Prince Kofi Amoabeng, Chief Executive Officer of defunct UT Bank Ghana and five others whose alleged roles led to the collapse of the bank have appeared before an Accra High Court (Commercial Division).
The other five are Johnson Pandit Asiama, former Second Deputy Governor of Bank of Ghana (BoG), who is the first accused, Raymond Amantu Head of Banking Supervision Department (BSD) at BOG, UT Holdings Limited which had shares in UT Bank Ghana, Catherine Johnson, Head of Treasury and Robert Kwesi Armah, General Manager of Corporate Banking of UT Bank.
The accused have been variously charged with 42 counts of willfully causing financial loss, abetment of crime, Contravention of the bank of Ghana Act, fraudulently causing financial loss to the Republic, Fraudulent breach of Trust, Deceit of public officer and fabrication of evidence.
They have pleaded not guilty to the charges and were granted bail with various terms of condition.
Asiamah was granted to a self-recognizance bail.
Catherine Johnson was admitted to bail in the sum of GHC 20 million with two sureties, each of the sureties is to be justified.
Amoabeng and Armah were admitted to bail in the sum of GHC60 million with two sureties, each of the sureties is to be justified.
The Court presided over by Mr. Justice Samuel Asiedu, a Court of Appeal Judge Sitting with additional responsibility as a High Court Judge, ordered the accused to deposit their Passports to the Court’s Registry.
Accused persons are expected to reappear on February 26.
Lawyers of the accused took turns to make submissions for bail for their clients.
The case of the Republic led by Ms. Gloria A. Akuffo, the Minister of Justice and Attorney General (AG) is that by an agreement dated November 1, 2013, UT Bank granted a credit facility of $15 million to Lushann International Energy Ghana Limited (Lushann) for the purchase of crude oil to be supplied to Petraco Oil Company (Petraco) by Lushann.
The Ag said as security for the facility, Lushann assigned the stock to UT bank in furtherance to the supply of the crude oil to Petraco.
She said Lushann chartered a vessel call Olympic Faith owned by Melville Enterprises SA (Melville), a Liberian Company to receive the crude oil for onward delivery to Petraco.
Ms Akuffo said on January 14, 2014, Melville issued a writ of summons out of the registry of the High Court, Accra, against Lushann claiming the sum of $6,775,269.90 as unpaid fees for the charter of Olympic Faith.
Prosecution said UT Bank applied to join the suit as an interested party to contest Melville’s claim to the cargo under a Stock Assignment Agreement.
According to the prosecution, by an order dated January 27, 2017, the High Court directed that the cargo be sold and $7 million out of the proceeds deposited in an Escrow Account with UT Bank in the name of the Registrar of the High Court at an interest rate of two per cent per annum pending the final determination of the matter.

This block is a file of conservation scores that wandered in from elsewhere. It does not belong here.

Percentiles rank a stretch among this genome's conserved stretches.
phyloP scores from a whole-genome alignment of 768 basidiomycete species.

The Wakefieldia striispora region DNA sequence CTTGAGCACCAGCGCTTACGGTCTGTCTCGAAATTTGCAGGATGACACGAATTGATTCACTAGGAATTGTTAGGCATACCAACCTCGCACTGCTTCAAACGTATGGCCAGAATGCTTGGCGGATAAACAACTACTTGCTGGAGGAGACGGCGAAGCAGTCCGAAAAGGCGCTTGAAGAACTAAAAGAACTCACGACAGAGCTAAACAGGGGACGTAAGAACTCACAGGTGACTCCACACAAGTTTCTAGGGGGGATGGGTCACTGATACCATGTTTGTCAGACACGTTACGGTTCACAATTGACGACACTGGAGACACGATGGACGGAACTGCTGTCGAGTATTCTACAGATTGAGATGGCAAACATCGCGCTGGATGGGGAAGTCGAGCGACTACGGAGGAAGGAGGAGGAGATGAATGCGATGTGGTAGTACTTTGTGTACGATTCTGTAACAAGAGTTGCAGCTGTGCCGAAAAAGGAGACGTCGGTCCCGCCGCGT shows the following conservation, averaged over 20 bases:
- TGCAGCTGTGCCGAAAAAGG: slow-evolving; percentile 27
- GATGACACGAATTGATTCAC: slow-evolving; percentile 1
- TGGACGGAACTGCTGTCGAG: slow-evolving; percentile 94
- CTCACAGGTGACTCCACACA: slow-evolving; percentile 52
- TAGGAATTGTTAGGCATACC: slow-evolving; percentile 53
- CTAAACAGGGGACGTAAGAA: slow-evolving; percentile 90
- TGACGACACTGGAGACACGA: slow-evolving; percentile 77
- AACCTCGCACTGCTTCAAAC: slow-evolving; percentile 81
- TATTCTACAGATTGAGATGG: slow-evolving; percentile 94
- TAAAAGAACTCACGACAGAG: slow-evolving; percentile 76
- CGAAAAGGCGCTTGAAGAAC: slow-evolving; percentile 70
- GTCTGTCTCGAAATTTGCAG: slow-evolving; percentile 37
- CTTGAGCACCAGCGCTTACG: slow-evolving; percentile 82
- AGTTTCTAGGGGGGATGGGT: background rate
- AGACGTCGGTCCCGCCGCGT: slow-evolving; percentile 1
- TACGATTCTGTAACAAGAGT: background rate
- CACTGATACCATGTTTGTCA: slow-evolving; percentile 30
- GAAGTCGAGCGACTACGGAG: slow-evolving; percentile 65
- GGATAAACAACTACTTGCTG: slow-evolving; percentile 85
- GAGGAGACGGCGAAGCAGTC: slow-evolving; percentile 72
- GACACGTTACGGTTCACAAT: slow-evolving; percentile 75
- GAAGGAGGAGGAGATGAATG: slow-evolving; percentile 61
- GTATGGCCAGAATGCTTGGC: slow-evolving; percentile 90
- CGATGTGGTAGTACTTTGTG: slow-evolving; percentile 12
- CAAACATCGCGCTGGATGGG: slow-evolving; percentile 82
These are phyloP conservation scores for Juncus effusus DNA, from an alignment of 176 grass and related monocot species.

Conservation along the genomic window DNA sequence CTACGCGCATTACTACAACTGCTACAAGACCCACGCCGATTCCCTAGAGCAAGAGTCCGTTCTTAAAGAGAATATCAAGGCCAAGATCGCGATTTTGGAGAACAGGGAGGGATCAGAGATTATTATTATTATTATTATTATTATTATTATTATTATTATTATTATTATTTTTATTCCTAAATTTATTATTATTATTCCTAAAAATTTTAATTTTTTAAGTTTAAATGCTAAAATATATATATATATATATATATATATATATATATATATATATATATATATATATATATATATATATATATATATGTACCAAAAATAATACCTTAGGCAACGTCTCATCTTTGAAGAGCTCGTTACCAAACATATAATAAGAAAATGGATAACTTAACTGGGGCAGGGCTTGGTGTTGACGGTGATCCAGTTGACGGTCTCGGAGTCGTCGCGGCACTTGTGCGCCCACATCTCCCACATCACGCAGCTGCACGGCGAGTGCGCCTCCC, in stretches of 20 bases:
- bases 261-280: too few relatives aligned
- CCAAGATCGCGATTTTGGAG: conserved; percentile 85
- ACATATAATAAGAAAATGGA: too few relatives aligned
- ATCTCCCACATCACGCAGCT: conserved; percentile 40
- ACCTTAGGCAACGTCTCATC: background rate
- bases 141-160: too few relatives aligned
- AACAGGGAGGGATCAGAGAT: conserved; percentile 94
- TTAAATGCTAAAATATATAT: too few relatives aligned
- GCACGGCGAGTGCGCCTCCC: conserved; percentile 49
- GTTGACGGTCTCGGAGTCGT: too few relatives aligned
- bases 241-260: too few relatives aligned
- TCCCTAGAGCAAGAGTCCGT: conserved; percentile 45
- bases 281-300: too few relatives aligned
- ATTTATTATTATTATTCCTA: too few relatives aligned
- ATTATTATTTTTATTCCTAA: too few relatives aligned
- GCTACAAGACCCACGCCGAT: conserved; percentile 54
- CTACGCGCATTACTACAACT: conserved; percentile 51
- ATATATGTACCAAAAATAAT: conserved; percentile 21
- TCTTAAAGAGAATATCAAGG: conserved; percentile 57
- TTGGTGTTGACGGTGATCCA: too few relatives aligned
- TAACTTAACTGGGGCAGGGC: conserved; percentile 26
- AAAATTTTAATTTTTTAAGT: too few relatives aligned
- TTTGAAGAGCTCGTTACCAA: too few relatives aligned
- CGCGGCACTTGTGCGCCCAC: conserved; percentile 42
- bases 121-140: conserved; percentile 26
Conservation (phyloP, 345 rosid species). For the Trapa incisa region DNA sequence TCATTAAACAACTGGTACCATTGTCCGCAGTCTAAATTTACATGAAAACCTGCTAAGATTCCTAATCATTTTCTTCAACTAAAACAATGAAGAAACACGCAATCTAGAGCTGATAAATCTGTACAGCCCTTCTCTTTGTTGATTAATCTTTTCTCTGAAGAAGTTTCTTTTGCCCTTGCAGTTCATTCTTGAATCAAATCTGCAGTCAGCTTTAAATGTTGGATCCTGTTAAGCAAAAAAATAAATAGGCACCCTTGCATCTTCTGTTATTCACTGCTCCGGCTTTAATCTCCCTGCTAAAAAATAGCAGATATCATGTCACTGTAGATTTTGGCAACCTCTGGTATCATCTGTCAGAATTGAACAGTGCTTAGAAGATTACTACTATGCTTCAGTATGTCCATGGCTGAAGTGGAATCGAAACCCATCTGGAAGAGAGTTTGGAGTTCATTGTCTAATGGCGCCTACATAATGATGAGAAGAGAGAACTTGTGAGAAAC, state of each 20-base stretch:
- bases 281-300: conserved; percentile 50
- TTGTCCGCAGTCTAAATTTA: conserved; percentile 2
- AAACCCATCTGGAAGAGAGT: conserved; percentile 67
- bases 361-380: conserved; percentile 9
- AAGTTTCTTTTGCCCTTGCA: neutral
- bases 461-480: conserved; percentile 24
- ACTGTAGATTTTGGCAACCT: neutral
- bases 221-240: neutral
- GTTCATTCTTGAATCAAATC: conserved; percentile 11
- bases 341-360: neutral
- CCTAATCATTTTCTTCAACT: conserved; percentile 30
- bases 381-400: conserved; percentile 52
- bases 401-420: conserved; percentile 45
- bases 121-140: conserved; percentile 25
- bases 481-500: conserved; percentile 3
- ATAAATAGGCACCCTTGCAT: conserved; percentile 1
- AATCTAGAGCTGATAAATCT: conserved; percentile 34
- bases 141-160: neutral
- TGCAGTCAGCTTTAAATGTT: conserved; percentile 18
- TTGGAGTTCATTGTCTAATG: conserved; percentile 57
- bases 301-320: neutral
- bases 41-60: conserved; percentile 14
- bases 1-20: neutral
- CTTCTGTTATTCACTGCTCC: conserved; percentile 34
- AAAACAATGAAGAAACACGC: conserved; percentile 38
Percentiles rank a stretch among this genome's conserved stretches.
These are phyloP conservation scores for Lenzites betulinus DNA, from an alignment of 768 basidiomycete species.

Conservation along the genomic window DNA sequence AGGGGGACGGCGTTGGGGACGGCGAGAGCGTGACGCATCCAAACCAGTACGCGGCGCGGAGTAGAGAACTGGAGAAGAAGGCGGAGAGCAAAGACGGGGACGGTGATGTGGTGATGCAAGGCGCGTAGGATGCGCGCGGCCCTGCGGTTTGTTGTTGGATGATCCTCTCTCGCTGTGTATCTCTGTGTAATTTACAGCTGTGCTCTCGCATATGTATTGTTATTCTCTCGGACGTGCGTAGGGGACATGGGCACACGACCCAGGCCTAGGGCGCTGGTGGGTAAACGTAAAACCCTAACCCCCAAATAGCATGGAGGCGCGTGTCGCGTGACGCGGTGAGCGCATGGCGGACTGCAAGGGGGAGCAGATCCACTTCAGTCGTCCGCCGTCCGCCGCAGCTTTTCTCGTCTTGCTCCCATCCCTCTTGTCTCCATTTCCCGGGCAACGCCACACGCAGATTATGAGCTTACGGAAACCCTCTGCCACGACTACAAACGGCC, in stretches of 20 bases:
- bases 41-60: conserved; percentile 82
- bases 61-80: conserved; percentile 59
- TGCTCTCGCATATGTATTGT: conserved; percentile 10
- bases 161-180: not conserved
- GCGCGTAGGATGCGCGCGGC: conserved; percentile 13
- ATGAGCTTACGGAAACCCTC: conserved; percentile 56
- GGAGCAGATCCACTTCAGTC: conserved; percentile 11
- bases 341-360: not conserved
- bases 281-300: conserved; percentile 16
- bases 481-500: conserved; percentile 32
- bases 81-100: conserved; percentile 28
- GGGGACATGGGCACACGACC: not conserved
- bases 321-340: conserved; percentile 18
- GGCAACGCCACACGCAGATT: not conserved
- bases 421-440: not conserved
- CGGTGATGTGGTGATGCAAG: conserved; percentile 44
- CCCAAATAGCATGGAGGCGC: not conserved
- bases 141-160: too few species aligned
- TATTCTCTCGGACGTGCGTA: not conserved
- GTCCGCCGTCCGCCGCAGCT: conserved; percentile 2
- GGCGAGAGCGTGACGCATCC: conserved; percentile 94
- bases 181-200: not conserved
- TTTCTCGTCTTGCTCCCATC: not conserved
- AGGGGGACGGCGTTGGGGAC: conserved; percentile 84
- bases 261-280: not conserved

Prosecution said a letter dated February 21, 2014 addressed to the High Court and under the hand of Amoabeng and Wendy Miranda Bannerman, the Head of the Legal Department of UT Bank, confirmed the opening of the account and the payment of the sum of $7 million into the account as ordered by the Court.
Prosecution said subsequently, UT Bank submitted to the Registrar a statement of account and purported details of a call investment signed by Johnson and Armah and one Stephen Azumah which turned out to be false.
According to prosecution, investigations revealed that even though Amoabeng, Johnson and Armah knew that there was no money in the account they deliberately persisted in submitting false statements to the Registrar.
Prosecution said on August 14, 2017, the BOG revoked the operating license of UT for violating banking laws and subsequently went into receivership.
Ms Akuffo said investigations conducted in the course of the receivership of UT revealed that investments totaling GHC51, 334,387.08 and $8,799,917 placed with UT by some 15 companies had been transferred to UT Holdings by UT without the knowledge or consent of the companies.
Prosecution said it was established that UT holdings did not have the license to take deposits and investments.
By a Letter, Prosecution said, dated April 28, 2016, UT requested additional liquidity support in the sum of GHC650-million from BoG.
Prosecution said upon the recommendation of Amantu, Asiamah approved an unsecured liquidity support facility of GHC 460 million without following prescribed mandatory statutory conditions.
Prosecution said no payment was made for the facility and by the same letter, UT Bank also requested a waiver of single obligor Limits for letters of credit in respect of MBG Limited in the sum of GHC45.8million, Kofi Jobs Limited in the sum of GHC46.9million and Holman Brothers Limited in the sum of GHC 48.5 million.
Again, prosecution said, upon the recommendation of Amantu, Asiamah without following prescribed mandatory statutory conditions, gave approval for single Obligor Waiver in respect of the letters of Credit previously granted by UT to its customers as follows:
The prosecution said out of the BoG Liquidity Support of GHC460 million, GHC413.09 million remains due to BoG.